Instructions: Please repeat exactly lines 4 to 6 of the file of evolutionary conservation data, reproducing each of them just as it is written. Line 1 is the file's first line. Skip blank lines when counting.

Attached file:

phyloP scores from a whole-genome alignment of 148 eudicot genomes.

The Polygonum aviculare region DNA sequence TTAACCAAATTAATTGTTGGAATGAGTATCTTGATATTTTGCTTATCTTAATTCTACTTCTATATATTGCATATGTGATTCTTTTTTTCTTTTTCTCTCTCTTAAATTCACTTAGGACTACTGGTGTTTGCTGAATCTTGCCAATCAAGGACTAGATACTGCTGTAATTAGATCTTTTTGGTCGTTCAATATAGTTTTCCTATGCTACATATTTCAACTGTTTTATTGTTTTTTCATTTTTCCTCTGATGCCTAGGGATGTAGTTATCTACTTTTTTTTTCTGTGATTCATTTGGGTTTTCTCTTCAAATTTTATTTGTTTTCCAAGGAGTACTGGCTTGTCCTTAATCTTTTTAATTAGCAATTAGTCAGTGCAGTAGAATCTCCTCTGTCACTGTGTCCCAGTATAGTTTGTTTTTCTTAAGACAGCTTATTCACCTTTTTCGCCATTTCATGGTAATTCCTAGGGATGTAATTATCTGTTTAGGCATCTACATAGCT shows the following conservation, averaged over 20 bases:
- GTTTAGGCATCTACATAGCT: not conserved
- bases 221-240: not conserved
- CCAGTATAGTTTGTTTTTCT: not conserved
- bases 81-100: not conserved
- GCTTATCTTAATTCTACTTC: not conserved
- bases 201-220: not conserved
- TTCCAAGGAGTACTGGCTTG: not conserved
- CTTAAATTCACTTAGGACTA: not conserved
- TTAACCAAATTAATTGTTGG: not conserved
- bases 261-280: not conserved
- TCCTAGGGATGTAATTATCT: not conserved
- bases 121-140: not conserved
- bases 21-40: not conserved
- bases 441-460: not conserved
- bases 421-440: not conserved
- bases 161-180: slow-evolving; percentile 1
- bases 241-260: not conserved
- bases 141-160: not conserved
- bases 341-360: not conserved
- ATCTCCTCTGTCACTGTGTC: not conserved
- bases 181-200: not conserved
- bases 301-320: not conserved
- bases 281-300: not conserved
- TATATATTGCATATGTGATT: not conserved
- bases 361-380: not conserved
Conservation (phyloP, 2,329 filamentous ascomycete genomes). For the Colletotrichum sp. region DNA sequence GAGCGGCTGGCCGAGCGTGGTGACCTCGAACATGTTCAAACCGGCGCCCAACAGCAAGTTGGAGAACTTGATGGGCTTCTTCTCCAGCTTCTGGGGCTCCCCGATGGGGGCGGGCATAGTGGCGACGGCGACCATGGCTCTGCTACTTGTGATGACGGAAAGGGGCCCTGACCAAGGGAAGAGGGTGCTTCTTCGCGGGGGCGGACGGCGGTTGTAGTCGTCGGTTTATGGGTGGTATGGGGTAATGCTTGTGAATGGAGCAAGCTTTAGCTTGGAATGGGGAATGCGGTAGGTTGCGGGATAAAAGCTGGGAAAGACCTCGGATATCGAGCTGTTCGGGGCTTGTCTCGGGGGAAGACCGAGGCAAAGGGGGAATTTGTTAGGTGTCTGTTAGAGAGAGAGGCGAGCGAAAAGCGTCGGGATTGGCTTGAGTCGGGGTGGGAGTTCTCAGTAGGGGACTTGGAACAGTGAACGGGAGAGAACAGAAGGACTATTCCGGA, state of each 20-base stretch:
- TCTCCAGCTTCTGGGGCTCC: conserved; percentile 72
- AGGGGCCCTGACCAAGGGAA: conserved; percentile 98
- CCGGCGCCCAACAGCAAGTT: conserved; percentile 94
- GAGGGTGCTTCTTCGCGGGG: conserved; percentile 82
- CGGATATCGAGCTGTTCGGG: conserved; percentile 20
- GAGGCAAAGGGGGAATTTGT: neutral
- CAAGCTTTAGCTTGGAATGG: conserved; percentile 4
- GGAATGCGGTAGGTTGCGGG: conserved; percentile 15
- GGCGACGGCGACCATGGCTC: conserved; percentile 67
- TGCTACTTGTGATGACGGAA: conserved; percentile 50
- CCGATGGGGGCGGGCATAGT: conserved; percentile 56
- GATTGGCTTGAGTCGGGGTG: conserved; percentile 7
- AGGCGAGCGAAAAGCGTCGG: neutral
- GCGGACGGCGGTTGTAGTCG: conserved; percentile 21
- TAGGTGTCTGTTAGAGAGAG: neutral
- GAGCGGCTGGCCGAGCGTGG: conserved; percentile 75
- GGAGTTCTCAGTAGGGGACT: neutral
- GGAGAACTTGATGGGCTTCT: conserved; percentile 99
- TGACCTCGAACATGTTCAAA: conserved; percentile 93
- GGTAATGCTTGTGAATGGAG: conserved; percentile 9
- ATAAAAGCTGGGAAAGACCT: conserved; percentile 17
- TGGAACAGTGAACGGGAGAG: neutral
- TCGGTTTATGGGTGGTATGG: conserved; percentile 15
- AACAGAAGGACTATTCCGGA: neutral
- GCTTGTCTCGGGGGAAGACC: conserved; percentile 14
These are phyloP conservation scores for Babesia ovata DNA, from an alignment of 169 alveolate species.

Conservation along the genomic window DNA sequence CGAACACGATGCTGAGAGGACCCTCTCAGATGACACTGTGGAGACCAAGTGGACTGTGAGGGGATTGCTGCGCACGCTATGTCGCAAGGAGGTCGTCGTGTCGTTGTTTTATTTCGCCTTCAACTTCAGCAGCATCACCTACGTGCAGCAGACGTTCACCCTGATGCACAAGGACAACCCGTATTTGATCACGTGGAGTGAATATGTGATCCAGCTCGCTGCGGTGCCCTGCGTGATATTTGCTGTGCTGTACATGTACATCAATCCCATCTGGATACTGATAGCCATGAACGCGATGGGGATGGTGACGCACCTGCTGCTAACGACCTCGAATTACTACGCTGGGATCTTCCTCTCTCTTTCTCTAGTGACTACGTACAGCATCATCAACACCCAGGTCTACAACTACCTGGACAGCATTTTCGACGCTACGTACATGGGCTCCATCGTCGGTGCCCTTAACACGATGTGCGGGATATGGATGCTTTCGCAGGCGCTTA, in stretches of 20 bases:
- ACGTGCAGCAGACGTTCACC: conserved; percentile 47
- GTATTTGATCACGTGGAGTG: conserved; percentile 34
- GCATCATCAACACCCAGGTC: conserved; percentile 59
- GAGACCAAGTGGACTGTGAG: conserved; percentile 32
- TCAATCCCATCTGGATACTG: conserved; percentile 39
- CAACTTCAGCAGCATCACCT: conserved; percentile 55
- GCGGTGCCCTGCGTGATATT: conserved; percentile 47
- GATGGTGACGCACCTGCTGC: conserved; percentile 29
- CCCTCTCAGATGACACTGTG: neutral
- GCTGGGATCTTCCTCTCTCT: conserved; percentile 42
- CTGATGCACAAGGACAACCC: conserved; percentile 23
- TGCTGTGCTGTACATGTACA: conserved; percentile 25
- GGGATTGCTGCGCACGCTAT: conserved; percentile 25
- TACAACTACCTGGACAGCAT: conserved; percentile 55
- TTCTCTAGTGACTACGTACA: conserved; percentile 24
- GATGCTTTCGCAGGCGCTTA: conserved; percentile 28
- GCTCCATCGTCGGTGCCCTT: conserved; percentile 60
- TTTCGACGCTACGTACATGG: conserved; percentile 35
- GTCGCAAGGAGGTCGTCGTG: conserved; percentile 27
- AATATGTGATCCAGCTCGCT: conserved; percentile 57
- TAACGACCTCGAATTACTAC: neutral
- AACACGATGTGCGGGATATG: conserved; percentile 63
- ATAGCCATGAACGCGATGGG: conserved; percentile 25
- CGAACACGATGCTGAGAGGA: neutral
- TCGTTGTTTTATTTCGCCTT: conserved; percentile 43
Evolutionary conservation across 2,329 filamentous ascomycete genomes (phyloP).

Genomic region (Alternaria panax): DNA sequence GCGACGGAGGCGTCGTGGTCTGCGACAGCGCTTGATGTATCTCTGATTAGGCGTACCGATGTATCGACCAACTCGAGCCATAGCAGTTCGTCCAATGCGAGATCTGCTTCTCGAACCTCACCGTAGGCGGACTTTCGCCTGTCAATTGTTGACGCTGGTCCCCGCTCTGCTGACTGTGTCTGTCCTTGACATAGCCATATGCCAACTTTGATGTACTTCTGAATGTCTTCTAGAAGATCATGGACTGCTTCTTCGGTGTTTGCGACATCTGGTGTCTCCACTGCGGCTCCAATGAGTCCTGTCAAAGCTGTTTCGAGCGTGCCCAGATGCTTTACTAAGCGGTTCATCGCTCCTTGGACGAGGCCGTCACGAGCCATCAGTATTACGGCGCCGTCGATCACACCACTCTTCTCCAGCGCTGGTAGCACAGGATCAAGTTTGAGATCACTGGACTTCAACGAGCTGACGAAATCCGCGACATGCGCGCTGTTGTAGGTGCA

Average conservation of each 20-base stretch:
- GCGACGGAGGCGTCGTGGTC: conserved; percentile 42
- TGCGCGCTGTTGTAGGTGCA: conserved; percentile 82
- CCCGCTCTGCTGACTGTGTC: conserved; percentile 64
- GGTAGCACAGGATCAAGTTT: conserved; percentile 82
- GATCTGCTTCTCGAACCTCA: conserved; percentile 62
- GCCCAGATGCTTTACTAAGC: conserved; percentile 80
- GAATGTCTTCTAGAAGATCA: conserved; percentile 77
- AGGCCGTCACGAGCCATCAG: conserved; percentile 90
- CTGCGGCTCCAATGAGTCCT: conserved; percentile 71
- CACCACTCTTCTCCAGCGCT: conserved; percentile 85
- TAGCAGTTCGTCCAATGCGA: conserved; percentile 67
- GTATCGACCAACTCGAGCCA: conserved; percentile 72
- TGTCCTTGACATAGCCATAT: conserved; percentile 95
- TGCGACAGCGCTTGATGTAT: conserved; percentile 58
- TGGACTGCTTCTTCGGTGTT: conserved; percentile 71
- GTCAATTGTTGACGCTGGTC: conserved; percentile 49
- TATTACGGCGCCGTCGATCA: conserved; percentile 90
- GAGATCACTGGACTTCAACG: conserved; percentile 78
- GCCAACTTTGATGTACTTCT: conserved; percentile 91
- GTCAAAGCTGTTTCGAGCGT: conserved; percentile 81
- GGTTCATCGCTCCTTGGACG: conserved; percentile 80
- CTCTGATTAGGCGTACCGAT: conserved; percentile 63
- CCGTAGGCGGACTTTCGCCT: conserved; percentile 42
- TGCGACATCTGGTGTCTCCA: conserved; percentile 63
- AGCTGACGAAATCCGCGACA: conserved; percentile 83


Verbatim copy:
- bases 221-240: not conserved
- CCAGTATAGTTTGTTTTTCT: not conserved
- bases 81-100: not conserved